S&W Model 58: Value?


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huntingguyMN
September 3, 2007, 05:02 PM
A friend of mine has a near 100% S&W 58 .41 mag that he is looking to sell. Just trying to figure out a fair price for it.

Thanks!
HGMN

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almostfree
September 3, 2007, 05:07 PM
I've seen them go for usually between $450 and $600 for standard 58s. SAPD 58s demand more.

huntingguyMN
September 3, 2007, 05:09 PM
Thanks, Charles. Hope all is well.

Ala Dan
September 3, 2007, 06:12 PM
The 27th edition of The Blue Book Of Gun Values list the following:

Made from 1964 to 1977 as the .41 Magnum M&P model-

100% NIB = $800
98% = $750
95% = $650
90% = $575
80% = $500
70% = $400
60% = $300

Add 10% for nickel finish or "S" serial number prefix.

huntingguyMN
September 3, 2007, 11:13 PM
Thanks, Dan. I should probably pick one of those up. :)

Archie
September 4, 2007, 10:43 AM
That is a really nice revolver for all around usage. I'd buy one if available even though it means starting up a new caliber.

huntingguyMN
September 4, 2007, 11:44 AM
Archie,

Are they fairly rare? While researching them, I've had no luck on finding any on the normal auction sites or even on google. Seems like a lot of folks want one but just can't find it.

22-rimfire
September 4, 2007, 11:58 AM
The Model 58's are pretty uncommon. Not rare, but certainly uncommon. Total production was 20,287 guns between 1964 and 1977. They were built originally for police use and the ammunition makers at first only had the hot loads available. Later came out with a lower powered lead load for police, but it was already too late. Your everyday policeman could not deal with the recoil, but the caliber did exactly what it was intended to accomplish as it was better than a 357 mag. Some police used them. I believe San Francisco issued them. The administrators believed they were simply more than the average policeman could master from a shooting point of view. So, interest died off. Today, the 41 mag is probably more popular than it ever has been, but no where near the popularity of the 44 mag.

Most sportsman bought the adjustable sighted version, Model 57. If you can get the Model 58 at a fair price, buy it. You will not regret it. This is one of the guns made by Smith that have really climbed in value and will continue to do so.

huntingguyMN
September 4, 2007, 12:29 PM
22,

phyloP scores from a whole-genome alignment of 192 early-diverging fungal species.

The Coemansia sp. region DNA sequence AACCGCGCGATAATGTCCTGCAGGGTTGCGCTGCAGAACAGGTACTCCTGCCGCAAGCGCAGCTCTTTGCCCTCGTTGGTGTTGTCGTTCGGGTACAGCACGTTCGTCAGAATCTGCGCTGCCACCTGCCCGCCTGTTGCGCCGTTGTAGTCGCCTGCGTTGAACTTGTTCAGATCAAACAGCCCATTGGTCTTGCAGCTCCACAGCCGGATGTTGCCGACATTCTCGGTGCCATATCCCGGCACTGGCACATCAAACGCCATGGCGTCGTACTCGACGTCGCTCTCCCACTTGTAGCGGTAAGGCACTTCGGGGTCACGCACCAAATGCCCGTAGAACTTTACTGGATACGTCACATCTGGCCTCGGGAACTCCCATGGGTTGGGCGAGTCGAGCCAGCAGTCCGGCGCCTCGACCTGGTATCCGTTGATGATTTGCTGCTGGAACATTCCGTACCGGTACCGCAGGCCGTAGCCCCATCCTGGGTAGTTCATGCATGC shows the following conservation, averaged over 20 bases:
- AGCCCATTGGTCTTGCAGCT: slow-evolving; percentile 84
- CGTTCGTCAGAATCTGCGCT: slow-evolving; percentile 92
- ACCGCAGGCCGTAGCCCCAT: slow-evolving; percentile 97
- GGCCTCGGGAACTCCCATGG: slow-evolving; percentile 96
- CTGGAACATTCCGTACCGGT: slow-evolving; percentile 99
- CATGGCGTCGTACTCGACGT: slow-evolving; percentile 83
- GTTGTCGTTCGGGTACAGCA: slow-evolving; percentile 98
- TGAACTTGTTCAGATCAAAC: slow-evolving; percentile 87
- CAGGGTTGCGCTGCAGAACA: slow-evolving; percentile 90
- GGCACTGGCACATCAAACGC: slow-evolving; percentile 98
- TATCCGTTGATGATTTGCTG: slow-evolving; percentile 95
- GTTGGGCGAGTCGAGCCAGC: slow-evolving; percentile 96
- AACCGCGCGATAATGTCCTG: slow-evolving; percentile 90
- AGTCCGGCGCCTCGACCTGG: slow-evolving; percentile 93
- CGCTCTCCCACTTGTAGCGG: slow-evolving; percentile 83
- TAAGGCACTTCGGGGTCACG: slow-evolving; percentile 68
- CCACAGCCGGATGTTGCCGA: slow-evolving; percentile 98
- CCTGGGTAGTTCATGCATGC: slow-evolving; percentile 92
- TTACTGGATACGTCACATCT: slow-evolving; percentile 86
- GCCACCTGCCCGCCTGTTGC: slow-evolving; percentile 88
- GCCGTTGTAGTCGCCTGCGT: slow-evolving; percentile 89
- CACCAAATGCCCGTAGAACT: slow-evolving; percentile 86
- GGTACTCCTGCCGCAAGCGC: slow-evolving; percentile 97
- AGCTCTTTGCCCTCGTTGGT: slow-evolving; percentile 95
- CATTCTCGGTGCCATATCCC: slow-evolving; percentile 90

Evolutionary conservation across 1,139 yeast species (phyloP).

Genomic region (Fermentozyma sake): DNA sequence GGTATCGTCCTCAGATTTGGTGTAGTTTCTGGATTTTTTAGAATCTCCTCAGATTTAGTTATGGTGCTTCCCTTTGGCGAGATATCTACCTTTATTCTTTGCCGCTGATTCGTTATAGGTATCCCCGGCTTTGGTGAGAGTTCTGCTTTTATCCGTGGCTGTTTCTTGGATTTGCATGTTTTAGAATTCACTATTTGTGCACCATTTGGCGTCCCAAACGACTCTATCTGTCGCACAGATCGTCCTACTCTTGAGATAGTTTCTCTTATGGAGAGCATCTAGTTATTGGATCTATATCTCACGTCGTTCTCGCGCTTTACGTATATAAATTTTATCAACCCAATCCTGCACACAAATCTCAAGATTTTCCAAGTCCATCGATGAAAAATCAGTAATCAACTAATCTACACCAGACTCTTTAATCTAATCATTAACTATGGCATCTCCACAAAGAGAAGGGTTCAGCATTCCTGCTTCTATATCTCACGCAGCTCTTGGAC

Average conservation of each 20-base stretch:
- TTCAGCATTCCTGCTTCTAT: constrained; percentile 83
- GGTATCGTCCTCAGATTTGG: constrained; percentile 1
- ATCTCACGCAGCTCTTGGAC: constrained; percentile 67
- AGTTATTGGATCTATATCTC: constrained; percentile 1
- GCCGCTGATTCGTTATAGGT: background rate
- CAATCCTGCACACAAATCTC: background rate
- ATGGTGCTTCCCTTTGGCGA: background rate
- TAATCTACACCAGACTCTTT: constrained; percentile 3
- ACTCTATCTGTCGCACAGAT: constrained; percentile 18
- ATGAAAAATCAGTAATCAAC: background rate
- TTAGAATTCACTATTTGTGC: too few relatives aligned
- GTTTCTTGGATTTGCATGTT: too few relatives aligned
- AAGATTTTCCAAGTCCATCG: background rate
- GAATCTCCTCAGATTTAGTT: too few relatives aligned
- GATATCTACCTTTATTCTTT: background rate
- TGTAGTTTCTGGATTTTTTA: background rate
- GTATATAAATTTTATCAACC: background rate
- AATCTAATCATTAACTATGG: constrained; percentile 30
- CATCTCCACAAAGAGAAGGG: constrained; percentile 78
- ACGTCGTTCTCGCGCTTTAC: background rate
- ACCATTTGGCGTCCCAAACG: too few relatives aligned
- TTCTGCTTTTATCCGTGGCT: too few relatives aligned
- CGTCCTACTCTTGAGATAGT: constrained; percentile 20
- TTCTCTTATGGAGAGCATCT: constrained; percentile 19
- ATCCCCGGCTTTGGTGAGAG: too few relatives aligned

Thanks for the valuable info! :)

Brian Williams
September 4, 2007, 12:35 PM
Not rare, but those that have them keep them because they know what they have is one of the best heavy duty carry revolvers around.
2 things to look to look for; One the grips, if they are wood, are they numbered to the gun? and are they the PC version of the magnas? Two, What serial number is it? if it is the earlier range, they are the more desireable.
The PC version Magnas has a rounded bottom.

GunTech
September 4, 2007, 04:15 PM
My experience with the Blue Book is that it has nothing to do with reality. I donlt know where they get their figures, but it doesn't jib with reality. I recently sold an IMI timberwoff 357 slide action rifle. BB had a value for perfect condition of $250 or so. Sold it for $600 easily.

Ala Dan
September 4, 2007, 04:26 PM
Use the Blue Book wisely~! Its good for identifying firearms, dates of
manufactuer, number of pieces made, etc. The prices listed need to
be adjusted to todays standards. :eek:;)

Rexster
September 4, 2007, 04:50 PM
Model 58 sixguns have become trendy lately in some circles, after being red-headed stepchildren for decades. I carried mine for several years as a duty sixgun, after it was sold off by San Antonio PD. I may carry it again someday, if I have it reconditioned, as it is a little loose and out of time from firing countless rounds.

huntingguyMN
September 4, 2007, 05:34 PM
Good advice on the Blue Book. Rexter, from what I hear, and you can probably attest - they would make an excellent carry sixgun. I think I'll end up buying it from him.

It's not like I need another revolver, or gun for that matter, but it sounds like I'd be a fool not to.